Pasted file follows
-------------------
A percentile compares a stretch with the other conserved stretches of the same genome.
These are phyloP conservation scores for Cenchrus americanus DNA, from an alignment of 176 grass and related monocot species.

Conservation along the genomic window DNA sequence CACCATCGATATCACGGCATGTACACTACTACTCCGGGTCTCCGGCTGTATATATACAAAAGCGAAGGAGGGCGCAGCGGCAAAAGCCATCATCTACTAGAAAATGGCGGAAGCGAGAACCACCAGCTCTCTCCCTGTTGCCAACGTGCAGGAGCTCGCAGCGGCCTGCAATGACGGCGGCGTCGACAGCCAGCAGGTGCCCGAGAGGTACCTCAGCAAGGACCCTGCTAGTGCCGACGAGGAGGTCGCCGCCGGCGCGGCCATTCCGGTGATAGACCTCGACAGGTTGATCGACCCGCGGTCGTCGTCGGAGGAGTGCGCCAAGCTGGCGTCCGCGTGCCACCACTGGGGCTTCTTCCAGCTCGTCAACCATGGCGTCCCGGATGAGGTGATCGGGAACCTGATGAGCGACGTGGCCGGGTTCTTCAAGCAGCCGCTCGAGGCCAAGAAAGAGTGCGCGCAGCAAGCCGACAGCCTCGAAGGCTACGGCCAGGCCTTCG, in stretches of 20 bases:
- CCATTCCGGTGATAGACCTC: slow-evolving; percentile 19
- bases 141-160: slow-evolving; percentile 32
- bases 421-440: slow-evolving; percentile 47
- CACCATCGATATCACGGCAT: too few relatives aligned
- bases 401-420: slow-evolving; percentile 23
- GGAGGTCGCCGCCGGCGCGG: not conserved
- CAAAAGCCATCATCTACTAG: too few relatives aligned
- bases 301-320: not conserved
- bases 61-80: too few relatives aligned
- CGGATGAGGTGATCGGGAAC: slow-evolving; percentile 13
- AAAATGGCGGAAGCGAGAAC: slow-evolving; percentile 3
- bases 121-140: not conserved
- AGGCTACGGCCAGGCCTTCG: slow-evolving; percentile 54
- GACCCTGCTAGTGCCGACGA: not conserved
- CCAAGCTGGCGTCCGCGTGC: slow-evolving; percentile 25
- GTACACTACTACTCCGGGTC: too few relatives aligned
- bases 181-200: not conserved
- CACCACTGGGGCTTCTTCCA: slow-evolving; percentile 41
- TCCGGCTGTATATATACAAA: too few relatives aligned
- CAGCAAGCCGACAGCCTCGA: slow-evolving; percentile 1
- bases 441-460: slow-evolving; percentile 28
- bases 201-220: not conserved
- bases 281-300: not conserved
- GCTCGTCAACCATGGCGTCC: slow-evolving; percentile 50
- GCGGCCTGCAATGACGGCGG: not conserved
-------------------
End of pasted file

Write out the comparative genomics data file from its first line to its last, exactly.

A percentile compares a stretch with the other conserved stretches of the same genome.
These are phyloP conservation scores for Cenchrus americanus DNA, from an alignment of 176 grass and related monocot species.

Conservation along the genomic window DNA sequence CACCATCGATATCACGGCATGTACACTACTACTCCGGGTCTCCGGCTGTATATATACAAAAGCGAAGGAGGGCGCAGCGGCAAAAGCCATCATCTACTAGAAAATGGCGGAAGCGAGAACCACCAGCTCTCTCCCTGTTGCCAACGTGCAGGAGCTCGCAGCGGCCTGCAATGACGGCGGCGTCGACAGCCAGCAGGTGCCCGAGAGGTACCTCAGCAAGGACCCTGCTAGTGCCGACGAGGAGGTCGCCGCCGGCGCGGCCATTCCGGTGATAGACCTCGACAGGTTGATCGACCCGCGGTCGTCGTCGGAGGAGTGCGCCAAGCTGGCGTCCGCGTGCCACCACTGGGGCTTCTTCCAGCTCGTCAACCATGGCGTCCCGGATGAGGTGATCGGGAACCTGATGAGCGACGTGGCCGGGTTCTTCAAGCAGCCGCTCGAGGCCAAGAAAGAGTGCGCGCAGCAAGCCGACAGCCTCGAAGGCTACGGCCAGGCCTTCG, in stretches of 20 bases:
- CCATTCCGGTGATAGACCTC: slow-evolving; percentile 19
- bases 141-160: slow-evolving; percentile 32
- bases 421-440: slow-evolving; percentile 47
- CACCATCGATATCACGGCAT: too few relatives aligned
- bases 401-420: slow-evolving; percentile 23
- GGAGGTCGCCGCCGGCGCGG: not conserved
- CAAAAGCCATCATCTACTAG: too few relatives aligned
- bases 301-320: not conserved
- bases 61-80: too few relatives aligned
- CGGATGAGGTGATCGGGAAC: slow-evolving; percentile 13
- AAAATGGCGGAAGCGAGAAC: slow-evolving; percentile 3
- bases 121-140: not conserved
- AGGCTACGGCCAGGCCTTCG: slow-evolving; percentile 54
- GACCCTGCTAGTGCCGACGA: not conserved
- CCAAGCTGGCGTCCGCGTGC: slow-evolving; percentile 25
- GTACACTACTACTCCGGGTC: too few relatives aligned
- bases 181-200: not conserved
- CACCACTGGGGCTTCTTCCA: slow-evolving; percentile 41
- TCCGGCTGTATATATACAAA: too few relatives aligned
- CAGCAAGCCGACAGCCTCGA: slow-evolving; percentile 1
- bases 441-460: slow-evolving; percentile 28
- bases 201-220: not conserved
- bases 281-300: not conserved
- GCTCGTCAACCATGGCGTCC: slow-evolving; percentile 50
- GCGGCCTGCAATGACGGCGG: not conserved